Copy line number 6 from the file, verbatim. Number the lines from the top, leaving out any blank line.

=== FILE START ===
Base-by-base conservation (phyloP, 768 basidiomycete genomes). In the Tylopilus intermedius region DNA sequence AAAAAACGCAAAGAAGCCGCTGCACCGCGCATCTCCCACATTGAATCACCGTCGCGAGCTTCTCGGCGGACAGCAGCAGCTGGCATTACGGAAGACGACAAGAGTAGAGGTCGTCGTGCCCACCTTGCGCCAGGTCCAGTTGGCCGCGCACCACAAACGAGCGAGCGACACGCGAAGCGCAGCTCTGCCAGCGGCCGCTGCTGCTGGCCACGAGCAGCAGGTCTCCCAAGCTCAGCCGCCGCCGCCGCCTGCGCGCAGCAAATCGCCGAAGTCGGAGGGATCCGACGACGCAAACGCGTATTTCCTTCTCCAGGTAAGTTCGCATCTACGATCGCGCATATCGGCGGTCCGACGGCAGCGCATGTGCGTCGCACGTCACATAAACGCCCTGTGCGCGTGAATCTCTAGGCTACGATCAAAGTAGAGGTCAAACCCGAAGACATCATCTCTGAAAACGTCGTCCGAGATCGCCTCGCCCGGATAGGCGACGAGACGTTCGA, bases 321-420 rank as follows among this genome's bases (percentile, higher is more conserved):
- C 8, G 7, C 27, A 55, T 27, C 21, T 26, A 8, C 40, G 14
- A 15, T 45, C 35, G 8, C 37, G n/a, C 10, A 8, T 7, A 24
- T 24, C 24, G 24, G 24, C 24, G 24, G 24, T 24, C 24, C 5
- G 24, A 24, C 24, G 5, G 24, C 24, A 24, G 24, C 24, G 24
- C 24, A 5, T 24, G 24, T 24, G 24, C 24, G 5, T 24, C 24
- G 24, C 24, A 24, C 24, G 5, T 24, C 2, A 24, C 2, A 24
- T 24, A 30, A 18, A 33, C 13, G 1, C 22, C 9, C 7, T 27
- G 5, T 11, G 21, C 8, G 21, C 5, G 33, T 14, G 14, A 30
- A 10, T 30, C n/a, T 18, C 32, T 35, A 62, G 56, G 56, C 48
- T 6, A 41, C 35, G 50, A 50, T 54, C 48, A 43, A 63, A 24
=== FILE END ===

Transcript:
- C 24, A 5, T 24, G 24, T 24, G 24, C 24, G 5, T 24, C 24